We can all agree that “it works on my machine” is a really popular term in the modern software development world. It is quite annoying trying to open a pull request on Github (assuming you have some checks in place) and then see that your deployment failed. It is even more annoying to see that your code failed due to something that in your head falls under the category of “devops are the ones who need to deal with it”.


The truth is that growing as a developer does not necessarily mean you should not care about things that are not directly related to you. It is common to hear “I am a Frontend developer, why would I care about docker”. In my opinion understanding the big picture no matter how directly related that is to what you do will not in any case cause any harm.

I recently got involved in a new project inside Equals that taught me some great stuff about dealing with such issues and I would like to share these learnings with you. Being more involved in the ops side of things gave me the opportunity to dive a bit deeper into how to use docker “correctly”. The whole idea of docker is to develop software in a flexible way that allows our applications to go through the different stages of our deployment pipeline with ease. It is common to see approaches that sacrifice how clean the code is in order to handle all these scenarios of where our code is hosted. However because this is a biiig topic which touches several different parts of our code I am going to split that into several different blog posts. Today I am going to talk about environment variables.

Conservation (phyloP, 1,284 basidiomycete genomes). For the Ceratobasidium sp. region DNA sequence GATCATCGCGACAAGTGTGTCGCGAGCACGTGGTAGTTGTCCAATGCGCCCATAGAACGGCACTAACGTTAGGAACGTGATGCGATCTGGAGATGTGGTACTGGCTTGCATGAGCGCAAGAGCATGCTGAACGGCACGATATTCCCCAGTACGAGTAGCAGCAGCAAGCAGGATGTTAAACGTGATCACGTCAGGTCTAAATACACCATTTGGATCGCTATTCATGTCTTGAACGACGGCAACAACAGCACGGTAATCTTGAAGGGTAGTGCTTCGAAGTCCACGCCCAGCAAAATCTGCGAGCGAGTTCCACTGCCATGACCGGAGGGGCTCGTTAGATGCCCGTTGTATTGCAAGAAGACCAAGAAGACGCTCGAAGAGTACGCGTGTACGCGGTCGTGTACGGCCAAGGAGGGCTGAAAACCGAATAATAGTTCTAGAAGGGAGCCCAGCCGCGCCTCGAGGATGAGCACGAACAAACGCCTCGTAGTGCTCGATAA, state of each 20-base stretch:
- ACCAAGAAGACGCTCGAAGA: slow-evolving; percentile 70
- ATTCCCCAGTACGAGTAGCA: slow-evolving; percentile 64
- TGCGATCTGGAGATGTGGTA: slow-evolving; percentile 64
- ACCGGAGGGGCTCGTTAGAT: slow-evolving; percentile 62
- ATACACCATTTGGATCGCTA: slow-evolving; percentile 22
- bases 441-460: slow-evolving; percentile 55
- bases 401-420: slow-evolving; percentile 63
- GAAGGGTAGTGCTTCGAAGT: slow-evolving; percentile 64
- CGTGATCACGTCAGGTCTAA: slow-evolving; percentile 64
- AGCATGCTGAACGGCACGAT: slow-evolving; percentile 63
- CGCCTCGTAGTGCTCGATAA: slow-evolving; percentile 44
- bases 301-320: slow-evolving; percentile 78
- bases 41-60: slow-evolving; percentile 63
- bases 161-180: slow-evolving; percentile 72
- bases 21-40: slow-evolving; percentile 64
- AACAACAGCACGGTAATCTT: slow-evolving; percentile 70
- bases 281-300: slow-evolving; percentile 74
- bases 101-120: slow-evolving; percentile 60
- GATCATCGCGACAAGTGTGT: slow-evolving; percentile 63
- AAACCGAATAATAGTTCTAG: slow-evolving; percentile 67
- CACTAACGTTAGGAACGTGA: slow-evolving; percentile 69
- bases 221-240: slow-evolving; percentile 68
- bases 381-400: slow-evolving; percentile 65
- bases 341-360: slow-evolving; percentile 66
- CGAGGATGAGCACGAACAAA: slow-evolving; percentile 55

The problem

Managing multiple environments and their configs can be quite simple for small projects but it gets wild upon scaling. Weekend projects and other small apps may have a couple if any config variables. However projects managed by big teams may require a lot more, especially the ones that have multiple stages before reaching production. In many cases the easy solution is to hardcode every different stage inside the code. That usually looks like that.

ourApi: {
	local: '<http://localhost:1234/api>',
	develop: '<>',
	staging: '<>',
	production: '<>'

The issues usually begin when there is a last minute change of the production URL which by the way happens a lot more often than I thought. We have to add a new commit just to change the environment URL. Then we have to open a pull request and tell our team to quickly approve it and god forbid someone requests for changes, the Github comments on the PR will turn into war zone. We then wait for it to be deployed to all N stages of our pipeline, wish that the CI is not going to fail this time. I hope you do not have these days as well where you do spend a few hours waiting for the CI to turn green. Wait there’s more! While waiting for this to go through, the database team noticed a malicious act. They have to change the password of the user that is connected to the database. Awesome! We have to go through the same process again.

How about APIs, headless cms and other keys and sensitive info? We wouldn’t dare store them into a config file like that right? RIGHT!?!?! Oh dear, no… Let’s all be honest, we’ve been there before. However we are here to talk about how to not go through a tough time when the boss realises that this may be related to a recent cyber attack the company faced (runs away). First thing we do is to identify exactly what we are doing wrong. For example if our code does that kind of stuff.

if (window.location.href === api.production) {  
	// execute prod code
} else if (window.location.href === api.staging) {
	// execute staging environment code}
else {
	// execute local? what if there was also a QA env? another else if? LMFAO
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